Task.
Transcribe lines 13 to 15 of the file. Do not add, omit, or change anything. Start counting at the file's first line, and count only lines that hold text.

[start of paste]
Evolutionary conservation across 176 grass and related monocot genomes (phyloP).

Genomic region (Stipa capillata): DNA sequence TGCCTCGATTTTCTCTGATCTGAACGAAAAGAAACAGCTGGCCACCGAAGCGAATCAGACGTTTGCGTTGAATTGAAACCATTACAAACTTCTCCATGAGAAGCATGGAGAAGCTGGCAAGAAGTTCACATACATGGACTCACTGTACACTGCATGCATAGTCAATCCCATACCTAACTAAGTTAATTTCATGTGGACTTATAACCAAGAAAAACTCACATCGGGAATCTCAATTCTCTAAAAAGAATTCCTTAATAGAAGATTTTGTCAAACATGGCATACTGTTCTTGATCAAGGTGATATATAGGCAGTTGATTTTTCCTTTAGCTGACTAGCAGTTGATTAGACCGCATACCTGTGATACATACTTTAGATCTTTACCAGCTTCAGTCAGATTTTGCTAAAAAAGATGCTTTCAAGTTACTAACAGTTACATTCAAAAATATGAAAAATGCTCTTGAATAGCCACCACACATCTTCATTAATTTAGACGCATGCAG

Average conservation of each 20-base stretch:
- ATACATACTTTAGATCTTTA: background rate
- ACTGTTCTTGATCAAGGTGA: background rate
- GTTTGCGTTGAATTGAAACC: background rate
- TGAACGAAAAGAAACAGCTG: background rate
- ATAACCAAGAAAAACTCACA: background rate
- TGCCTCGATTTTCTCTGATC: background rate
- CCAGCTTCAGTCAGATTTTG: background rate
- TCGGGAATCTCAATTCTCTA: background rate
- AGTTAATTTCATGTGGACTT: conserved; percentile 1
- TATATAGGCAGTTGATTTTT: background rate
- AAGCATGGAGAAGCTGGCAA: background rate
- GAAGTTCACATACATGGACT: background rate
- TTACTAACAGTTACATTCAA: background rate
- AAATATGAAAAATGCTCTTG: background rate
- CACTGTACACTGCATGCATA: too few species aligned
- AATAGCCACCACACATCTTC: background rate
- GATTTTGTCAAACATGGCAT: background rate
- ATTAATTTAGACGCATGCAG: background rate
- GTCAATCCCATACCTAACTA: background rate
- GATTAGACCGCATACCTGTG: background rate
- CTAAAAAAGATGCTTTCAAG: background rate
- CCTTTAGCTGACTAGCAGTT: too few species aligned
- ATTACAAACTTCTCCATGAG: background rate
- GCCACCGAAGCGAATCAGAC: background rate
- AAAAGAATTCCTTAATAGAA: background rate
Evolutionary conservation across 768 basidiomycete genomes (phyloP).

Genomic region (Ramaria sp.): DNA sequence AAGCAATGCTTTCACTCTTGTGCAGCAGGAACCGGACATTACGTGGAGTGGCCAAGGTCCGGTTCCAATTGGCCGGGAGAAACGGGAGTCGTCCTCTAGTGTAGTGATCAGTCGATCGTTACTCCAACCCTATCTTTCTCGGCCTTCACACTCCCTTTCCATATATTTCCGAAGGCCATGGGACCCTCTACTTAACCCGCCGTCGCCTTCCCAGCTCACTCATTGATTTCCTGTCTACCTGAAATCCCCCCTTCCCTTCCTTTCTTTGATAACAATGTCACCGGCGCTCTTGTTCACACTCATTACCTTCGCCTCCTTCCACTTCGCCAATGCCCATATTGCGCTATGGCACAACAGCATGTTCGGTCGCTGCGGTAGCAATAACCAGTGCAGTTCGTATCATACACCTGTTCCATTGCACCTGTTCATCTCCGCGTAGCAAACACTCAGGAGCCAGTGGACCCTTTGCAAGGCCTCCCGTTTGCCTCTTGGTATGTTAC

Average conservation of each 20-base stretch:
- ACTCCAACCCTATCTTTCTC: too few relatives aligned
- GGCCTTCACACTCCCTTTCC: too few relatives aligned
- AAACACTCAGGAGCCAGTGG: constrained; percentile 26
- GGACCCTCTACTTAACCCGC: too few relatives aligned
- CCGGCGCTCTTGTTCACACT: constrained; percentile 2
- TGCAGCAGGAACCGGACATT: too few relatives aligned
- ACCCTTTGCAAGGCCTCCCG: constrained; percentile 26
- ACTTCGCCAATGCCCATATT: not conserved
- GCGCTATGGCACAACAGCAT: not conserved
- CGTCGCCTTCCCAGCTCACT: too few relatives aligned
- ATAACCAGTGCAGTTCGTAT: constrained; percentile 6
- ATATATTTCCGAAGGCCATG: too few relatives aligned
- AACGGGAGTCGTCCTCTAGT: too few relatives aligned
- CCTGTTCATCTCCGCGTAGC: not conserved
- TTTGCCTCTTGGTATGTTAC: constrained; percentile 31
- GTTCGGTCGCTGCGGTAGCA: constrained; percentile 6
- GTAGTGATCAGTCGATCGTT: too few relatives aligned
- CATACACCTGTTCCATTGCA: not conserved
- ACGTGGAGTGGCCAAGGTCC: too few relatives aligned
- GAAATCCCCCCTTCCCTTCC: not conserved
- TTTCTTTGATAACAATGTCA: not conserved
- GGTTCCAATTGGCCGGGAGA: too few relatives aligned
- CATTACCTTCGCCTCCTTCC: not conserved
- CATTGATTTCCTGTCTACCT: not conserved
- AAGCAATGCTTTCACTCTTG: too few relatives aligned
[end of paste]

- TATATAGGCAGTTGATTTTT: background rate
- AAGCATGGAGAAGCTGGCAA: background rate
- GAAGTTCACATACATGGACT: background rate